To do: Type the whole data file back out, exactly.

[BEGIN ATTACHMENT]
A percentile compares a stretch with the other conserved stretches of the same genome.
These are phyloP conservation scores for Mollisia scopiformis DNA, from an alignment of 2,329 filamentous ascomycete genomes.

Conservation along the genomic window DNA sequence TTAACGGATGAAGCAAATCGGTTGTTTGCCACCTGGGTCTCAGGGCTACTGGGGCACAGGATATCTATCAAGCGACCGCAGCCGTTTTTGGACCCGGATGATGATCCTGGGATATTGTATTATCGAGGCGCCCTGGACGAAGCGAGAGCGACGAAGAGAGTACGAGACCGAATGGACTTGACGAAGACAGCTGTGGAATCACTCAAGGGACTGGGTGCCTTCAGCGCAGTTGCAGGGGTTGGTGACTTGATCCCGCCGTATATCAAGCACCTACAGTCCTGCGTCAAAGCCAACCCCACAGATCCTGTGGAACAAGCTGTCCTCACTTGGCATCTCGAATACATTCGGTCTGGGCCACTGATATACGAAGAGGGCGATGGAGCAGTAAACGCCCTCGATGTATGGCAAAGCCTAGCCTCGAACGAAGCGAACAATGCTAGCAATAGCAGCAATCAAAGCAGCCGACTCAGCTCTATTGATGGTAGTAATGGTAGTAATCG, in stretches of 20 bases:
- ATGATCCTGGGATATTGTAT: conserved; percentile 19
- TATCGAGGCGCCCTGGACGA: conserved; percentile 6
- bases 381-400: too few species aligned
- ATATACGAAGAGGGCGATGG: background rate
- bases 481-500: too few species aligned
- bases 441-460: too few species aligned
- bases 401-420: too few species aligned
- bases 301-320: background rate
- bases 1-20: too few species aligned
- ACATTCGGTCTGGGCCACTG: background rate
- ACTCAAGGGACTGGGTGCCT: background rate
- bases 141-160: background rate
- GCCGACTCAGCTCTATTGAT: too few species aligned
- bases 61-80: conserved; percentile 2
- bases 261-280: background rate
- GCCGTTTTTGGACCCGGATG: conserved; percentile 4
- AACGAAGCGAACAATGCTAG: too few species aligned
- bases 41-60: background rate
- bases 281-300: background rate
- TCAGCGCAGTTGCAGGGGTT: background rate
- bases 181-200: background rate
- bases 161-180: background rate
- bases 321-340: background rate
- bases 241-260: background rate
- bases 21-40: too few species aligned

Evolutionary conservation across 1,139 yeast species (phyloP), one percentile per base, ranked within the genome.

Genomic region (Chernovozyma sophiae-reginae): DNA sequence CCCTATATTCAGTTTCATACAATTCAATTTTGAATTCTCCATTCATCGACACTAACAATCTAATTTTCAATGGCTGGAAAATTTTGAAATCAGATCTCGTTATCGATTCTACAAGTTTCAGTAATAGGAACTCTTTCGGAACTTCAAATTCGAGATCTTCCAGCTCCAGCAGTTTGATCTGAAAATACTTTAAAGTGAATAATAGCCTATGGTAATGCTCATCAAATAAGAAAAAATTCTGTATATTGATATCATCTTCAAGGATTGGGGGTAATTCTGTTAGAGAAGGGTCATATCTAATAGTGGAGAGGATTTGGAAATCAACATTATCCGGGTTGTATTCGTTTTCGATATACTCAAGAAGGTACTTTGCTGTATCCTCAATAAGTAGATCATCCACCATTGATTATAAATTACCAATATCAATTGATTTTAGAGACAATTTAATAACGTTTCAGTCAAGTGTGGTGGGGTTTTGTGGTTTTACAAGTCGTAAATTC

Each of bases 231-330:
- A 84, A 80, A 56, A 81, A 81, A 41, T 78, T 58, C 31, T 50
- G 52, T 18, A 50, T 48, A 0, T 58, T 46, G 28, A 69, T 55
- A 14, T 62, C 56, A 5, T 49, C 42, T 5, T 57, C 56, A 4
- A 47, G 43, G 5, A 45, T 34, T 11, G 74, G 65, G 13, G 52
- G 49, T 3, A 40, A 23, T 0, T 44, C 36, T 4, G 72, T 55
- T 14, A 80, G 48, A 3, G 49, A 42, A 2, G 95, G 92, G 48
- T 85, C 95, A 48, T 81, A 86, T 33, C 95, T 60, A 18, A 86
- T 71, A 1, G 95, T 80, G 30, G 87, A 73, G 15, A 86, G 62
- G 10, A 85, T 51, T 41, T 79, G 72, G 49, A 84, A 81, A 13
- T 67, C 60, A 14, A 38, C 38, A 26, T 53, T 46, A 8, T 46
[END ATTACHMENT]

A percentile compares a stretch with the other conserved stretches of the same genome.
These are phyloP conservation scores for Mollisia scopiformis DNA, from an alignment of 2,329 filamentous ascomycete genomes.

Conservation along the genomic window DNA sequence TTAACGGATGAAGCAAATCGGTTGTTTGCCACCTGGGTCTCAGGGCTACTGGGGCACAGGATATCTATCAAGCGACCGCAGCCGTTTTTGGACCCGGATGATGATCCTGGGATATTGTATTATCGAGGCGCCCTGGACGAAGCGAGAGCGACGAAGAGAGTACGAGACCGAATGGACTTGACGAAGACAGCTGTGGAATCACTCAAGGGACTGGGTGCCTTCAGCGCAGTTGCAGGGGTTGGTGACTTGATCCCGCCGTATATCAAGCACCTACAGTCCTGCGTCAAAGCCAACCCCACAGATCCTGTGGAACAAGCTGTCCTCACTTGGCATCTCGAATACATTCGGTCTGGGCCACTGATATACGAAGAGGGCGATGGAGCAGTAAACGCCCTCGATGTATGGCAAAGCCTAGCCTCGAACGAAGCGAACAATGCTAGCAATAGCAGCAATCAAAGCAGCCGACTCAGCTCTATTGATGGTAGTAATGGTAGTAATCG, in stretches of 20 bases:
- ATGATCCTGGGATATTGTAT: conserved; percentile 19
- TATCGAGGCGCCCTGGACGA: conserved; percentile 6
- bases 381-400: too few species aligned
- ATATACGAAGAGGGCGATGG: background rate
- bases 481-500: too few species aligned
- bases 441-460: too few species aligned
- bases 401-420: too few species aligned
- bases 301-320: background rate
- bases 1-20: too few species aligned
- ACATTCGGTCTGGGCCACTG: background rate
- ACTCAAGGGACTGGGTGCCT: background rate
- bases 141-160: background rate
- GCCGACTCAGCTCTATTGAT: too few species aligned
- bases 61-80: conserved; percentile 2
- bases 261-280: background rate
- GCCGTTTTTGGACCCGGATG: conserved; percentile 4
- AACGAAGCGAACAATGCTAG: too few species aligned
- bases 41-60: background rate
- bases 281-300: background rate
- TCAGCGCAGTTGCAGGGGTT: background rate
- bases 181-200: background rate
- bases 161-180: background rate
- bases 321-340: background rate
- bases 241-260: background rate
- bases 21-40: too few species aligned

Evolutionary conservation across 1,139 yeast species (phyloP), one percentile per base, ranked within the genome.

Genomic region (Chernovozyma sophiae-reginae): DNA sequence CCCTATATTCAGTTTCATACAATTCAATTTTGAATTCTCCATTCATCGACACTAACAATCTAATTTTCAATGGCTGGAAAATTTTGAAATCAGATCTCGTTATCGATTCTACAAGTTTCAGTAATAGGAACTCTTTCGGAACTTCAAATTCGAGATCTTCCAGCTCCAGCAGTTTGATCTGAAAATACTTTAAAGTGAATAATAGCCTATGGTAATGCTCATCAAATAAGAAAAAATTCTGTATATTGATATCATCTTCAAGGATTGGGGGTAATTCTGTTAGAGAAGGGTCATATCTAATAGTGGAGAGGATTTGGAAATCAACATTATCCGGGTTGTATTCGTTTTCGATATACTCAAGAAGGTACTTTGCTGTATCCTCAATAAGTAGATCATCCACCATTGATTATAAATTACCAATATCAATTGATTTTAGAGACAATTTAATAACGTTTCAGTCAAGTGTGGTGGGGTTTTGTGGTTTTACAAGTCGTAAATTC

Each of bases 231-330:
- A 84, A 80, A 56, A 81, A 81, A 41, T 78, T 58, C 31, T 50
- G 52, T 18, A 50, T 48, A 0, T 58, T 46, G 28, A 69, T 55
- A 14, T 62, C 56, A 5, T 49, C 42, T 5, T 57, C 56, A 4
- A 47, G 43, G 5, A 45, T 34, T 11, G 74, G 65, G 13, G 52
- G 49, T 3, A 40, A 23, T 0, T 44, C 36, T 4, G 72, T 55
- T 14, A 80, G 48, A 3, G 49, A 42, A 2, G 95, G 92, G 48
- T 85, C 95, A 48, T 81, A 86, T 33, C 95, T 60, A 18, A 86
- T 71, A 1, G 95, T 80, G 30, G 87, A 73, G 15, A 86, G 62
- G 10, A 85, T 51, T 41, T 79, G 72, G 49, A 84, A 81, A 13
- T 67, C 60, A 14, A 38, C 38, A 26, T 53, T 46, A 8, T 46